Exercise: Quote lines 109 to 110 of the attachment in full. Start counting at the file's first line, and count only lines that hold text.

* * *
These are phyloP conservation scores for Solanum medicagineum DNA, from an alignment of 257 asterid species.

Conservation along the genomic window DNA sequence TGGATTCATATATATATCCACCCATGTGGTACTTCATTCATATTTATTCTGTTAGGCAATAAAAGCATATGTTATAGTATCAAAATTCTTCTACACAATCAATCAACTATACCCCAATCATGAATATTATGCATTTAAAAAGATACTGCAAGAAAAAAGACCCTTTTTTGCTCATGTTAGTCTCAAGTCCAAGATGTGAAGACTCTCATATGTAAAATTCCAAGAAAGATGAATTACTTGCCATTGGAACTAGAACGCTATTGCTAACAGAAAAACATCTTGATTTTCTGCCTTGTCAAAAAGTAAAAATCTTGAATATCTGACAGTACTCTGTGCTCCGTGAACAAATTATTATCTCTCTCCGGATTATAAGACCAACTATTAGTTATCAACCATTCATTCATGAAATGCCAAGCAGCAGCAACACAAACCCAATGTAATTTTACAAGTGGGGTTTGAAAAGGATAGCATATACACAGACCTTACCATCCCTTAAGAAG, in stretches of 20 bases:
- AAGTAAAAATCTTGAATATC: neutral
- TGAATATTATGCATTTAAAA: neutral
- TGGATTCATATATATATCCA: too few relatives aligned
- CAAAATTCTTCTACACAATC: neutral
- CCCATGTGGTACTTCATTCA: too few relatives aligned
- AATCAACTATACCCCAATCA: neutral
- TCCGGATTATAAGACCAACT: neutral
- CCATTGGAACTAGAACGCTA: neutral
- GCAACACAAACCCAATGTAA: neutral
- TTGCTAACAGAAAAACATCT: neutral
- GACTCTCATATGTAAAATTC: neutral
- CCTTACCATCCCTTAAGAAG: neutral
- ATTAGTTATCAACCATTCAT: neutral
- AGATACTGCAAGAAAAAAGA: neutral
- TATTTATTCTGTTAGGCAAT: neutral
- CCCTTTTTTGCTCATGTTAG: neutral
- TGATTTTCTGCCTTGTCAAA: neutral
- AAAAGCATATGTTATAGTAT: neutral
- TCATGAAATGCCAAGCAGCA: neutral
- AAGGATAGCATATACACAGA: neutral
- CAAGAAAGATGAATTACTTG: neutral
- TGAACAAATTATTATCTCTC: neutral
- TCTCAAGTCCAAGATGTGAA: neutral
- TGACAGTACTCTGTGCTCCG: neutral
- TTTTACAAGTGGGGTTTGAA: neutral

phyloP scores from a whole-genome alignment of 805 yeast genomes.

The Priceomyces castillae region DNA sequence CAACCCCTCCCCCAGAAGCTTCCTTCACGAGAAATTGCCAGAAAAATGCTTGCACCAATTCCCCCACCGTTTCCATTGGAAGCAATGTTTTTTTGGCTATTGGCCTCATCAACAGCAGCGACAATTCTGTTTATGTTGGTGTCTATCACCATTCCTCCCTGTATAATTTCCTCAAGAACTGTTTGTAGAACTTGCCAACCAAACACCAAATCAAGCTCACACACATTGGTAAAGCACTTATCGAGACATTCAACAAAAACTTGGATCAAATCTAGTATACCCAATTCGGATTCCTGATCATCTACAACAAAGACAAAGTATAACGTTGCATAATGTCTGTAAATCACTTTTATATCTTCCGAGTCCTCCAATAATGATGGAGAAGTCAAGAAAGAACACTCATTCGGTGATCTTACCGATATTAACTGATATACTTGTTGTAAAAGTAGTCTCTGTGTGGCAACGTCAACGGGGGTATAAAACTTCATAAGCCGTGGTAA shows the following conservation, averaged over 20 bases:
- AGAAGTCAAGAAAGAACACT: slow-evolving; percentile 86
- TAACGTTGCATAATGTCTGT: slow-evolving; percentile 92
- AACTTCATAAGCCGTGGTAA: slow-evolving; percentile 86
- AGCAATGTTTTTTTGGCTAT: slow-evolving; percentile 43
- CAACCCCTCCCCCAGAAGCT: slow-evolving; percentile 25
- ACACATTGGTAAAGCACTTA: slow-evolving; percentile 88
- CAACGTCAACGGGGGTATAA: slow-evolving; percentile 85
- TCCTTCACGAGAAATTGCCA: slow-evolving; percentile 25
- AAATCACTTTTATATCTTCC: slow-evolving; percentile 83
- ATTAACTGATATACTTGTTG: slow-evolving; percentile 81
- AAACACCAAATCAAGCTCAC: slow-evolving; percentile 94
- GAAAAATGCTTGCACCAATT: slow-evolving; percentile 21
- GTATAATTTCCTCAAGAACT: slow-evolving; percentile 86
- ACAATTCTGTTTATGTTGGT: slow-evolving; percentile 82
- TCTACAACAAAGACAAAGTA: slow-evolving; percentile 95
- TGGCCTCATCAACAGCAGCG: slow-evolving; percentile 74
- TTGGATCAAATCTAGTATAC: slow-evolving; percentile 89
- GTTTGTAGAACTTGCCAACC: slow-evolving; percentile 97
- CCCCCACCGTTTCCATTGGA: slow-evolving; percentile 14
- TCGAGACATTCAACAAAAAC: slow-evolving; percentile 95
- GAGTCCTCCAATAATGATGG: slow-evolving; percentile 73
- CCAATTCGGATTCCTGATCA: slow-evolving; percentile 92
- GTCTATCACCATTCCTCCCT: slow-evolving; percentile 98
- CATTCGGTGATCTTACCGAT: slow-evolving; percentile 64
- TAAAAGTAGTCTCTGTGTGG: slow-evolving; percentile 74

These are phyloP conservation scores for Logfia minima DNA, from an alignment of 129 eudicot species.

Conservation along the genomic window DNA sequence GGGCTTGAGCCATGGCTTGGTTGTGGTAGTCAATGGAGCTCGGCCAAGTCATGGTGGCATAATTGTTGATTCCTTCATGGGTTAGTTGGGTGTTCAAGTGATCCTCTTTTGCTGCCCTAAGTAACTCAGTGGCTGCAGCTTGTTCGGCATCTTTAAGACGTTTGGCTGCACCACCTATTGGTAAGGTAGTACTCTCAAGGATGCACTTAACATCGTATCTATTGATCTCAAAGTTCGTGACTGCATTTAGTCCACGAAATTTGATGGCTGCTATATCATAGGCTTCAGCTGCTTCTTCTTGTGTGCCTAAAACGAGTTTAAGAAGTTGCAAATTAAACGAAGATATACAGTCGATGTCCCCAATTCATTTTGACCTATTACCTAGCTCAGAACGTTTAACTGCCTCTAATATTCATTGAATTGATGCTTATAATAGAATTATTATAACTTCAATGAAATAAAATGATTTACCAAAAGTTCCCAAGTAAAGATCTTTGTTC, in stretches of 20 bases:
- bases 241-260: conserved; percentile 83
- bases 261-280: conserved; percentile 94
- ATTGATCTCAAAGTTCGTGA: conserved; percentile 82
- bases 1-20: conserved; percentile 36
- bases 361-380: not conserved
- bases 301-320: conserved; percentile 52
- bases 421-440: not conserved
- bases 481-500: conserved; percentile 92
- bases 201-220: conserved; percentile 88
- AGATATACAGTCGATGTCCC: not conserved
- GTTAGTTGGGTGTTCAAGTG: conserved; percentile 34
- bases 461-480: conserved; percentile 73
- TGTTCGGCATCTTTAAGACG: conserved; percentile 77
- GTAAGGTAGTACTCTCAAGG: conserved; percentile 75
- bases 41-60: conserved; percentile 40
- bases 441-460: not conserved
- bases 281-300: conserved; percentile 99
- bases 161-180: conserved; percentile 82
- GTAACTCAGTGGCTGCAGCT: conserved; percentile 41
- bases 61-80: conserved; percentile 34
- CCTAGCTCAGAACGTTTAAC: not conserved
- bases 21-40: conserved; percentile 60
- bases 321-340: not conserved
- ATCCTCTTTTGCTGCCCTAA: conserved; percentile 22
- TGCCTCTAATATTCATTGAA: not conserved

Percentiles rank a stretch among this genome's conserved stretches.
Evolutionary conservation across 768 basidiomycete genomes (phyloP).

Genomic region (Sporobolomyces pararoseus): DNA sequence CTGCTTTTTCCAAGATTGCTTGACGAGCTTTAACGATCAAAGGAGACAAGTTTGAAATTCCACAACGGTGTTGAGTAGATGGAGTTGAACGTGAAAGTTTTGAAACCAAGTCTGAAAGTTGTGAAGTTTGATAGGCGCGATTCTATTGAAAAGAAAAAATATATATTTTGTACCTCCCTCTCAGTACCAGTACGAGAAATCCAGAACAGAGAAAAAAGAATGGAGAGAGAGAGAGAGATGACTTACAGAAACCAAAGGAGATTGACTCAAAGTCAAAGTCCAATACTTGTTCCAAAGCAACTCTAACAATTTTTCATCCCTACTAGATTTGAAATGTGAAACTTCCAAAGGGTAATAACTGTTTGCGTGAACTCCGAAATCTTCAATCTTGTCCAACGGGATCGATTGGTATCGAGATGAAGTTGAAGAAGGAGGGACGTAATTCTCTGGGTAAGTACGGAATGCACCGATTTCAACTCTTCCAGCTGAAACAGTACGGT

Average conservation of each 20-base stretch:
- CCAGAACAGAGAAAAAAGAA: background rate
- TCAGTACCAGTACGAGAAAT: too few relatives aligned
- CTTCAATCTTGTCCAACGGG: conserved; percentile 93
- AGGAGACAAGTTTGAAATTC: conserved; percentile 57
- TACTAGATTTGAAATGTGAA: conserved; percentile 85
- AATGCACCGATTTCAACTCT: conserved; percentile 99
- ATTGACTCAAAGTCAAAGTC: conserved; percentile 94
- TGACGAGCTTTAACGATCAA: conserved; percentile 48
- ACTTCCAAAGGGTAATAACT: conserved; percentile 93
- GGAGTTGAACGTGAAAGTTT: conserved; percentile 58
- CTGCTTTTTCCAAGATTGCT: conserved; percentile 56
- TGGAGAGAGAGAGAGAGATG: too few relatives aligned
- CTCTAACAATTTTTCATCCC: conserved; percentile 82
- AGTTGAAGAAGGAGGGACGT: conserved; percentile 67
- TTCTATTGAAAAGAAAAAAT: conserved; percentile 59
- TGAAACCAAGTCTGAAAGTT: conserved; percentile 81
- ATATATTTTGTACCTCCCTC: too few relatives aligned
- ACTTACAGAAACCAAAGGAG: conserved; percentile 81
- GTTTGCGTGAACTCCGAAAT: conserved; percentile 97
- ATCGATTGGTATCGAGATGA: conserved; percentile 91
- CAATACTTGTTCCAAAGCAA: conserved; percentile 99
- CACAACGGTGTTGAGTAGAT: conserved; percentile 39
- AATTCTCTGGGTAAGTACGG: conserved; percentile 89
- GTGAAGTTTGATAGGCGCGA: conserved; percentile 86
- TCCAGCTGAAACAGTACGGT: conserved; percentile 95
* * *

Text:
- GTGAAGTTTGATAGGCGCGA: conserved; percentile 86
- TCCAGCTGAAACAGTACGGT: conserved; percentile 95